The vehicle of choice for most Diesel World readers is a pickup with a really powerful diesel engine. And that was initially the plan for a client (who prefers to remain nameless) of ACR’s Andrew Faris.
On the other hand, Faris’s client has three kids and likes his Sunday drives. So a four-door sedan made more sense from a comfort standpoint—but he couldn’t let go of his diesel obsession. Why not build on the best of both worlds, a stylish street rod with a 1,200hp Cummins? Sounds plum crazy, and the result is this insane ’29 Plymouth.
The project went through other changes midstream, as the original concept called for a rat rod in bare metal. “I wanted a modern industrial theme to the car using metal and wood detail pieces,” Faris recalls. Obviously the treatment went bonkers from there, as the trim and finish on this street rod is not merely industrial, but maniacal in quality.
How did it go off the rails? Faris started out sensibly enough, by selecting the tire sizes: Pirelli PZero 325/30, 19 inches in the front and 21 in the rear. Then he set the original tin body on the floor and moved the tires around until they looked right.
With the wheelbase sorted out, “I ordered a differential and rear clip from Chris Alston Chassisworks,” Faris relates. “And had Pete & Jake’s build me a drop-tube axle.” He then built the 2×4-inch square-tube perimeter frame on his shop table, and installed a four-link rear end and Watts link with Air Spring bags and Bilstein shocks. At the front, the drop axle rides on Posies springs and a Pinto box actuates the steering system. The brake asemblies are 4-piston Wilwoods with Lincoln drum covers and Aeroquip lines.
In the meantime, Industrial Injection was building a 5.9L Cummins with a Phatshaft 62 / S474 compound turbo setup, and Bowler Transmissions was putting together a bulletproof 4L80 trans. A Destroked adaptor links the two together. A FASS filter keeps a good clean supply available to the Cummins, and a Dragon Fly injection pump raises the fuel delivery to keep up with the pair of high-performance puffers. A custom intercooler provides plenty of air density as well.
Once those items arrived, Faris had some measurements to work from, so he decided to widen the body three inches to make more room for his client’s kids. Here’s were things start to get a little nutty.
EVEN MORE BODYWORK
“This meant a lot of fab work,” he admits. “We had to build the hinging front and rear window openings, the whole rear panel, and widen the cowl.” But that was only the beginning of the insanity, as he also had to figure out the best routing for the custom exhaust. It consists of a five-inch pipe flowing into two four-inchers that dump into a Magnaflow seven-inch muffler. In addition, Faris got the harebrained idea of putting some rain caps on the roof, so he had to make that happen as well. The next major obstacle was to get the rear door functioning, which required moving the lower portion of the door jamb forward to allow easier access to the rear seat.
With the overall look of the car sorted out, Faris worked with Mike Miernik of Miernik Design to draw up some details. He penned a rendering that would promote the Plymouth as a SEMA show car. House of Kolor agreed to host it in their booth and supplied a new hue of Indigo Blue. It looks more like Plum Crazy to us, but what’s in a name? Whatever the label, it looks just as sweet. Commenting on the color and intensity of the paint, Faris notes that “it’s got quite a flop on it.” He also applied Galaxy Grey and fl at clear as a contrasting color.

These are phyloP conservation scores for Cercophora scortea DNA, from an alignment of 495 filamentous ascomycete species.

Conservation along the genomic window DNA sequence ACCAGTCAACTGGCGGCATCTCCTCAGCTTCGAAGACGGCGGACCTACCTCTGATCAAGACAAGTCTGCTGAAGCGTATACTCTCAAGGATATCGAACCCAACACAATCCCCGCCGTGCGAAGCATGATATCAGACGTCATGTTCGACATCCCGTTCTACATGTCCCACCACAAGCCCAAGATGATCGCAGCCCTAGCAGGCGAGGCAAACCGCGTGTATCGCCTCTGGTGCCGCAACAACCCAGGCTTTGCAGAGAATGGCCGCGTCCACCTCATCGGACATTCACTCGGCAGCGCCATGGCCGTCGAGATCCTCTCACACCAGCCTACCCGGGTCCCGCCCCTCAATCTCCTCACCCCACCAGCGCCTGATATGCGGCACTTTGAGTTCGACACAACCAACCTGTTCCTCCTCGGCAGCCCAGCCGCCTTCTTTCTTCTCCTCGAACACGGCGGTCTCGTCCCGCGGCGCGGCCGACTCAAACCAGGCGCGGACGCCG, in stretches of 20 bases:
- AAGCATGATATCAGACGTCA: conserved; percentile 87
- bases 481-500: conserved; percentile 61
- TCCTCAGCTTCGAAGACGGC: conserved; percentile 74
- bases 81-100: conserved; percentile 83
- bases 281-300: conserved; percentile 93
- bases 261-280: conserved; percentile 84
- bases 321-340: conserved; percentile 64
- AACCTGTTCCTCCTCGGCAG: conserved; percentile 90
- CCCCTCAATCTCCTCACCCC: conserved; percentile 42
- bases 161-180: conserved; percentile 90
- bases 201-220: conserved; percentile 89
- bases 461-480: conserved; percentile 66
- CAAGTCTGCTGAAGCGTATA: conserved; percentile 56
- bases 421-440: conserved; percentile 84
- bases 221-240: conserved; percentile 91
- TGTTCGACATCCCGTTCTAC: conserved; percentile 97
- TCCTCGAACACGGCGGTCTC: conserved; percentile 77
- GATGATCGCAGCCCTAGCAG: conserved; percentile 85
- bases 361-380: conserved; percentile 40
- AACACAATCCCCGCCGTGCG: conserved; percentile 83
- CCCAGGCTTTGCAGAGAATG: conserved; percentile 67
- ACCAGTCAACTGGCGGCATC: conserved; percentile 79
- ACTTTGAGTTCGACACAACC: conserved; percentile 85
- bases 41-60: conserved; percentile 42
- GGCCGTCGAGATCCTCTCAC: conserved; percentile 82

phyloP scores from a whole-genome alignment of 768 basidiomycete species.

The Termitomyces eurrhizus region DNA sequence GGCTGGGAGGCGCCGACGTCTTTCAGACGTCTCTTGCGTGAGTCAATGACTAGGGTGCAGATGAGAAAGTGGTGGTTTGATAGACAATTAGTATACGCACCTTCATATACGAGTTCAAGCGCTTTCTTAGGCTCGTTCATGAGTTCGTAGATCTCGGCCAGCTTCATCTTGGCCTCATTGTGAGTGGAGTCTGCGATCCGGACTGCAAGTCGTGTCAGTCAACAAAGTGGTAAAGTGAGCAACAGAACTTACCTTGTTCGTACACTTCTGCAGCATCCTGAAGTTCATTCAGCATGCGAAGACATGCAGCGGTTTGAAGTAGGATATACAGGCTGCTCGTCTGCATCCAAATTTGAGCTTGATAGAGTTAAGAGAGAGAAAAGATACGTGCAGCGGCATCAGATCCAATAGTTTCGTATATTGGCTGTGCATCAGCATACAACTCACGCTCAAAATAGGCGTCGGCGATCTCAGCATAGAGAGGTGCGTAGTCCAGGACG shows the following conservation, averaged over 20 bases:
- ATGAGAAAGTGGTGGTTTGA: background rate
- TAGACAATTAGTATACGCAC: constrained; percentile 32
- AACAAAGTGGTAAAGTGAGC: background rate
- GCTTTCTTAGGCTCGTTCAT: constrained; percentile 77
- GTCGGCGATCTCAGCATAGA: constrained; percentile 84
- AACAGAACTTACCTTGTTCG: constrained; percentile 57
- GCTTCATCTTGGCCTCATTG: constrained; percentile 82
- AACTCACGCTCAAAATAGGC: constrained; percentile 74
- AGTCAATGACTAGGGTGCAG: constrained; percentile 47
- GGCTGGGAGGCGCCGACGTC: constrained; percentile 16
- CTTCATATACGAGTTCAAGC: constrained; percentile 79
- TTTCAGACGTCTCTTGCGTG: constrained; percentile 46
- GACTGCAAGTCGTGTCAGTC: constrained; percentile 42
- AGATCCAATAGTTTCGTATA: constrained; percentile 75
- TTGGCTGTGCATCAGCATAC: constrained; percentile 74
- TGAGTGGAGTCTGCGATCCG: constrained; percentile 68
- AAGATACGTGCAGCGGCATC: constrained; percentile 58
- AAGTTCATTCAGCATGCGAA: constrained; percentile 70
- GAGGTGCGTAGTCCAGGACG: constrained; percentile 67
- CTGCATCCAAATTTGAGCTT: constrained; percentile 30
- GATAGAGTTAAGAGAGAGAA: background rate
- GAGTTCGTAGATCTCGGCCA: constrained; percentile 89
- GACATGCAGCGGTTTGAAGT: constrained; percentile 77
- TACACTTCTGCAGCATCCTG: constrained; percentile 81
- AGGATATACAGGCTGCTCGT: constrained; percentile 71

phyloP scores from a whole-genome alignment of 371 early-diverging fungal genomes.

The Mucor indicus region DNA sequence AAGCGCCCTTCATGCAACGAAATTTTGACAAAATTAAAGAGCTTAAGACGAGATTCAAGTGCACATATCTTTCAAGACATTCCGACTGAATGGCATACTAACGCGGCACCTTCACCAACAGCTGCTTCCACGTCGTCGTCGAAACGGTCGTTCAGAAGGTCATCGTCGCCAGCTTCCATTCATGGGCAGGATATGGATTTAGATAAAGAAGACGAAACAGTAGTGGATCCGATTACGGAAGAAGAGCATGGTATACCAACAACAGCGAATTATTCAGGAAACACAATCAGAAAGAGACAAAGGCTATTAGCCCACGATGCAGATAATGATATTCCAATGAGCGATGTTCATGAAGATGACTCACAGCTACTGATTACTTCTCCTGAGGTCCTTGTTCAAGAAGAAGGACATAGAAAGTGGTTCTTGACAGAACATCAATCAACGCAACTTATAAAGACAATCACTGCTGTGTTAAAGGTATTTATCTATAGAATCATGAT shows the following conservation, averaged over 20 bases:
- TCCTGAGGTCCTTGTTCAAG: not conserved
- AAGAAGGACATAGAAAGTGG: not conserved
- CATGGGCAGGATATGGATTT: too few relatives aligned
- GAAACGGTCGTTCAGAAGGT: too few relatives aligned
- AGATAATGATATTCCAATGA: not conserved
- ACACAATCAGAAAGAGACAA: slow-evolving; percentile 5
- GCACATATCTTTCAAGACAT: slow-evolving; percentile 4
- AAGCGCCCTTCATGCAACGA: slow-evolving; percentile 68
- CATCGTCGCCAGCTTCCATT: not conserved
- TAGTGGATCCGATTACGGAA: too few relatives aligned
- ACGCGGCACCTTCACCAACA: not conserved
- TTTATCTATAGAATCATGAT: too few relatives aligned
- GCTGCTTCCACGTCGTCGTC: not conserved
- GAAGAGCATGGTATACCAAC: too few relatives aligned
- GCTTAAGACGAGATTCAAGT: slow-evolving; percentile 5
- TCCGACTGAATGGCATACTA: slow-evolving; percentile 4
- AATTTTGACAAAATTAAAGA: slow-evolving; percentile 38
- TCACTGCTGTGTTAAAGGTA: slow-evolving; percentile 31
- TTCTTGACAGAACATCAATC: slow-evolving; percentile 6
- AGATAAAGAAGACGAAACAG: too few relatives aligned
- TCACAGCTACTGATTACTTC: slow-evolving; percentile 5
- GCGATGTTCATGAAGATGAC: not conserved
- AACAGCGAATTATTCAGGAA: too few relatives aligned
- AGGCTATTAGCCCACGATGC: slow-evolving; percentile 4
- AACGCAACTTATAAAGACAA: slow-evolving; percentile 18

Much more work was left to do with only five months to go before SEMA. “It is very difficult to change directions in mid-project,” Faris points out. “But there’s always a way to get it done.”
That meant really digging in, and a lot of late nights handling items such as hand-finished brushed stainless on the window frames, headlight and taillight buckets, and grille. The wheels are one-offs designed by Faris and Miernik. They were cut as one-piece rims by Evod Industries and the wooden inserts were machined out of teak. The whitewall is in fact part of the rim, not the tire, giving the car a more vintage flavor.
“We tied the old-school feel of the car in with the tuck-and-roll interior design,” Faris points out. The customized hides covering the bomber seats came from Relicate Leather and perfectly match the Galaxy Grey. Carrying the vintage theme further is a classy teak storage trunk mounted on the rear bumper, which echoes the teak veneer wrapping the trans tunnel and dash inserts.
Faris also designed all of the trim and bezels to match and had them machined by Accutec Tool and Die. The dash had to be widened as well (to fit the wider body), and the BOG (Big Old Gauge) cluster was custom built at Classic Instruments to fit with the theme of the car.
The level of detailing went to even higher levels of lunacy. “All the Lokar components, such as the door handles and shifter and e-brake look right at home in the interior,” Faris says. All that remained before the customer took delivery was a custom roll cage.
“1,200 HORSEPOWER AND 2,100 LB-FT OF TORQUE.”
Getting back to the diesel, the difference in output is startling compared with the engine used in the original ’29 Plymouth. Chrysler introduced an inline four-cylinder version of its straight six in 1926 (just as Cummins had a four-cylinder version of its 5.9L straight six). But that’s where any similarity ends, aside from the type of fuels used. The Chrysler displaced less than 2.8 liters and churned out 45 horses. The 1,200hp Cummins delivers 26 times that output, plus 2,100 lb-ft of torque. Is that crazy or what? DW